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Keir Starmer Pledges "First Steps" For Labour Government

Labour leader Keir Starmer will set out "first steps" for power in an Essex speech on Thursday (Alamy)

6 min read

At a major speech in Essex on Thursday, Labour leader Keir Starmer will announce the first "steps" he would take in as prime minister if Labour is elected into Government at the next general election.

Labour officials say the six new pledges will play a key part in its election manifesto, at an event which will widely be viewed as an unofficial general election campaign launch.

Prime Minister Sunak must call an election this year and is currently expected to hold it in the Autumn. Labour is the favourite to win after fourteen years in opposition, with Sky's latest poll tracker giving Starmer's party an average lead of 20 per cent over the Conservatives.

The steps, presented to Starmer's Shadow Cabinet on Wednesday, focus on the economy, the National Health Service, illegal immigration, energy, crime and education.

Labour has today also released new posters which the party plans to publish on billboards and in regional newspapers in key general election battlegrounds across the country. 

Starmer, pictured in black and white with his sleeves rolled up, features prominently in the posters, with the material referring to "my first steps", rather than "our" or "Labour's".

A Labour spokesperson confirmed this was a deliberate strategy of putting the Labour leader front and centre of the party's campaign in the run up to the general election. They told PoliticsHome they wanted Starmer's "personal stamp" on it. The new posters represent Labour's biggest spend on political advertisement since the last general election in 2019.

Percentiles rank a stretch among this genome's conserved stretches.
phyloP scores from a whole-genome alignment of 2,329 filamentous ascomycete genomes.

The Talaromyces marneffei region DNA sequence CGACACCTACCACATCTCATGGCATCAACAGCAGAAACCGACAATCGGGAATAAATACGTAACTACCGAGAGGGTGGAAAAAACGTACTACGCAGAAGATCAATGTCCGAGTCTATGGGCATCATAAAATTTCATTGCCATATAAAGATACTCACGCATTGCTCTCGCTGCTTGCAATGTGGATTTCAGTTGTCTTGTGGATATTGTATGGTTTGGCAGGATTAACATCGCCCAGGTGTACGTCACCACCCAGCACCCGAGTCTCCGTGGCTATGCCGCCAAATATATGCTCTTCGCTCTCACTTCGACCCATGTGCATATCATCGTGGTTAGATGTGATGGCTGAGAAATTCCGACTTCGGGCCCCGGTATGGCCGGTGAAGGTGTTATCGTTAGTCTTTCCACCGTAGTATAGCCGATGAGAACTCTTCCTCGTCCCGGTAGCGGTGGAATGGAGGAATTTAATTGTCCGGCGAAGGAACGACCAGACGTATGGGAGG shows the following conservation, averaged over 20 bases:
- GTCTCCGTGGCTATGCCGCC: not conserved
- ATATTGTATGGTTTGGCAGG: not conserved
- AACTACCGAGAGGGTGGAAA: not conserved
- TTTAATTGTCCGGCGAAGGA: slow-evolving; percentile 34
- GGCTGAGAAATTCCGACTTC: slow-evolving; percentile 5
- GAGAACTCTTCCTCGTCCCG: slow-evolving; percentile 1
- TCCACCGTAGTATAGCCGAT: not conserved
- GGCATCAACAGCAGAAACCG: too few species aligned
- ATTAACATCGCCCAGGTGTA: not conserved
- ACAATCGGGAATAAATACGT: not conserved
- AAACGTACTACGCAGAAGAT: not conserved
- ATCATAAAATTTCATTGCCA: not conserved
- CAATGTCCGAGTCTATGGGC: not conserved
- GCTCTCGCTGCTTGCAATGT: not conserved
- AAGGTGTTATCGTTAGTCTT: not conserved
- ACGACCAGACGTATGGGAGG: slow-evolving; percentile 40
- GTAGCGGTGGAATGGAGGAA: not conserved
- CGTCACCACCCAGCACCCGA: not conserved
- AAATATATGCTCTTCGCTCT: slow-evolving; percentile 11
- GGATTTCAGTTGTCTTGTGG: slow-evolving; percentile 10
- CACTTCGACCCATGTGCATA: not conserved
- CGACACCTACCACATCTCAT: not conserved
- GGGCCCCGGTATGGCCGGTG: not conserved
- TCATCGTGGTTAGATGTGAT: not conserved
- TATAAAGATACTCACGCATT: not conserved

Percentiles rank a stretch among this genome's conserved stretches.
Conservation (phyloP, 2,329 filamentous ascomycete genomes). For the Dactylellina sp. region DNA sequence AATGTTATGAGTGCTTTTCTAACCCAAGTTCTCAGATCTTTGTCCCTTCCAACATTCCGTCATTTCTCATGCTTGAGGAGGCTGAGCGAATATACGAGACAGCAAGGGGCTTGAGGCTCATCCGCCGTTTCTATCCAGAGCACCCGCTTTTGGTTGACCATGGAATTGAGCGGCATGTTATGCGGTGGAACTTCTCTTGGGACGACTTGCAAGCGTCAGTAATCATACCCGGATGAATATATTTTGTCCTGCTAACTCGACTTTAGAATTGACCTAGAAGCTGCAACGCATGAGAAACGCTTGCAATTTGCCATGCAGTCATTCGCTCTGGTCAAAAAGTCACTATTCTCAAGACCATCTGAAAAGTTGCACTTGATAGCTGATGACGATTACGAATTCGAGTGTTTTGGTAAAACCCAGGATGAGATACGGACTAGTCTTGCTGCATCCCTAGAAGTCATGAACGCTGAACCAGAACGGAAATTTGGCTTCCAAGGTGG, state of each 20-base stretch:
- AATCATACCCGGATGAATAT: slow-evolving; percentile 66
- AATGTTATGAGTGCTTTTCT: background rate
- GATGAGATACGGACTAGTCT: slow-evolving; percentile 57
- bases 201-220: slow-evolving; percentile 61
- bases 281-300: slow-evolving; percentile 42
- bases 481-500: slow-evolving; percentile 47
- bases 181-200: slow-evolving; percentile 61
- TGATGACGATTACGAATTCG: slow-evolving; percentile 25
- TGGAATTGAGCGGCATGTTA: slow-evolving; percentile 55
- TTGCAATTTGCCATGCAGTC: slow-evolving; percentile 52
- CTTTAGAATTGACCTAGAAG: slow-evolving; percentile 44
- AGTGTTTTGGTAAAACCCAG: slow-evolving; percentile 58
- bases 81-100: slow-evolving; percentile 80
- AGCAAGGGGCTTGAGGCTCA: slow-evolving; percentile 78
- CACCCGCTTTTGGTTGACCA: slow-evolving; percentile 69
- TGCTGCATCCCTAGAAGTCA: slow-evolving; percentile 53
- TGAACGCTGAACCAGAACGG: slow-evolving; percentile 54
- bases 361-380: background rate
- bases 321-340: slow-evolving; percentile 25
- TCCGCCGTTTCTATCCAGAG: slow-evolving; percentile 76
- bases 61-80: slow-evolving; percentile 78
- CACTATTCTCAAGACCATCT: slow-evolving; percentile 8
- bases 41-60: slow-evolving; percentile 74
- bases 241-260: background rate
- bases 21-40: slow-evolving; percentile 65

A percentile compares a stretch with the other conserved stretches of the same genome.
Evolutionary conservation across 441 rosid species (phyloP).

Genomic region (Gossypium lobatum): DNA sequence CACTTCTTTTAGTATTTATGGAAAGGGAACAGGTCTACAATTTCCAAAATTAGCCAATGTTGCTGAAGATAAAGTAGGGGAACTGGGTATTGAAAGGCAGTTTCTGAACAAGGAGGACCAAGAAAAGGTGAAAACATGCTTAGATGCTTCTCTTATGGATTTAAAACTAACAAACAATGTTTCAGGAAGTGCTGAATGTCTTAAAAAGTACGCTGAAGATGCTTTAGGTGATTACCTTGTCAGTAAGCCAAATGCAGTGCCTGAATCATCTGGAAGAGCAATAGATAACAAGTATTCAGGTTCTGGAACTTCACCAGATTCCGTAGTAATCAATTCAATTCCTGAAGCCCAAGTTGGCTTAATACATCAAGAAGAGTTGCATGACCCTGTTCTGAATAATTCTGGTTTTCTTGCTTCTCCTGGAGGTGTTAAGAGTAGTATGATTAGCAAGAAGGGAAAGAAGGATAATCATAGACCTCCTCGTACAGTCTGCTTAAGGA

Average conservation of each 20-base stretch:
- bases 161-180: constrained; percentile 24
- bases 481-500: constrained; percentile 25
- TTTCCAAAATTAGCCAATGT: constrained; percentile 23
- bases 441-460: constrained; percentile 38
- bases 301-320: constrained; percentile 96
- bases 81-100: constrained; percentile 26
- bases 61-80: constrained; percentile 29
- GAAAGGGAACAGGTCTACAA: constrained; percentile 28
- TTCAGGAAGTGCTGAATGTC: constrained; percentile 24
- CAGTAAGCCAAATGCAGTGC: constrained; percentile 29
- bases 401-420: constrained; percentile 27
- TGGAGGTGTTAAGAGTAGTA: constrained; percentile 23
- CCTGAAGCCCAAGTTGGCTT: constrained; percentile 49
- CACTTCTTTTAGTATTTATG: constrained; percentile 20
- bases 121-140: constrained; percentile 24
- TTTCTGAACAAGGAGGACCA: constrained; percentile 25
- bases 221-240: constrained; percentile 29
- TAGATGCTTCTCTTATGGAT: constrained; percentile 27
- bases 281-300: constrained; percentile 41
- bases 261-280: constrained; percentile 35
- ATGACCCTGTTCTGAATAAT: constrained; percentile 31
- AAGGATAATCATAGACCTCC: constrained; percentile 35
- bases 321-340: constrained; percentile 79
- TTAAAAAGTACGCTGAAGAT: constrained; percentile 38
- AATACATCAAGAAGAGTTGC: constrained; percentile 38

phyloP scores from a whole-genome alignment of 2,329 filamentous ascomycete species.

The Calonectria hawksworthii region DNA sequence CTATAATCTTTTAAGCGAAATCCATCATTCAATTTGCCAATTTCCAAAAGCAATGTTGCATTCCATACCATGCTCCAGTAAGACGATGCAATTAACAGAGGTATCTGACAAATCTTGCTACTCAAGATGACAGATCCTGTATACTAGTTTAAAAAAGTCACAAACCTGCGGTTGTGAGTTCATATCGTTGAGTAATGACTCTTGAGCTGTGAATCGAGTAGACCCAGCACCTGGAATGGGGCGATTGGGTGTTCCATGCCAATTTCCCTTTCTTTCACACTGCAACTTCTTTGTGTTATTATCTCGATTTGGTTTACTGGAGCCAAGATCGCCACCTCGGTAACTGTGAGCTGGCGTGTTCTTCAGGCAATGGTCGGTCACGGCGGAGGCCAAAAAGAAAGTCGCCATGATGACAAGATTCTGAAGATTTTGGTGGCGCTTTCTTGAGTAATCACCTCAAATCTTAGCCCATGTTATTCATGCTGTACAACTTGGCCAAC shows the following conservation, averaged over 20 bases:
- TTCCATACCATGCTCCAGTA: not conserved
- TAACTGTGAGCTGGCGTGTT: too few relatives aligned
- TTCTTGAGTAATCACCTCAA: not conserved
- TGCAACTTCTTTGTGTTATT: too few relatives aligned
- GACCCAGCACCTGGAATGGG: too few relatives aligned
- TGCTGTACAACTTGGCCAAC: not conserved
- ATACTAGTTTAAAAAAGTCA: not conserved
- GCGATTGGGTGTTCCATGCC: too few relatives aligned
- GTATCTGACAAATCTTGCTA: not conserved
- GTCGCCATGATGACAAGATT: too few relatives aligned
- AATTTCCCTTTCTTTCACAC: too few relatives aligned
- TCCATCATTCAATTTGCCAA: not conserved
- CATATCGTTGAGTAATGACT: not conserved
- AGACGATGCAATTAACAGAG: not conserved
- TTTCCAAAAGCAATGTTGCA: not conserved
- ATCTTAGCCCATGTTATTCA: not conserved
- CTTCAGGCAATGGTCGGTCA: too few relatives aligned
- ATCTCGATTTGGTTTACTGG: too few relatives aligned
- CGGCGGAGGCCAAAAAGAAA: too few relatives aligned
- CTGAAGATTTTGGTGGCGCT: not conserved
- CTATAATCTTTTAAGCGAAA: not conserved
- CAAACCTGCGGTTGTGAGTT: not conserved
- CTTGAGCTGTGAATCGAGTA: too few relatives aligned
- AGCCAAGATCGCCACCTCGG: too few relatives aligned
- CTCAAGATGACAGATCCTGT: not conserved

Labour leader Keir Starmer

A Labour spokesperson said the steps represented a "bridge" to the full manifesto, which the party will publish much closer to election day.

They also stressed that policy areas like housing and the environment, which are not specifically mentioned in the six new steps, will form important elements of the Labour manifesto when it is published.

Here's Starmer's key areas of focus:


The first of Labour's steps is to "deliver economic stability".

The issue of the economy has historically been a weakness for Labour, particularly in the years following the financial crisis of 2008 when the party was in power.

However, Starmer and Shadow Chancellor Rachel Reeves feel confident taking the fight to the Conservatives on the economy after Liz Truss' shortlived and chaotic stint in Downing Street in 2022 sent interest rates soaring and inflicted serious damage to the Conservatives' reputation for economic management.

Labour's pledge to stick to "tough spending rules" reflects a determination to be seen as responsible with public finances, but has prompted questions for Starmer and Reeves about how they will repair public services without significant investment.


The second is to "cut NHS waiting times" by creating 40,000 appointments a week, paid for by closing down tax avoidance and loopholes. 

The health service has historically been one of Labour's strongest cards to play, and heading into the next election the party has enjoyed large leads over the Tories in polls when people have been asked which party is better at handling the NHS.

Considering the strain hospitals have faced in recent years, and given the many months of stand-off between striking health workers and Tory ministers over pay, it is no surprise that the opposition party wants to frame it as a key issue heading into the next general election.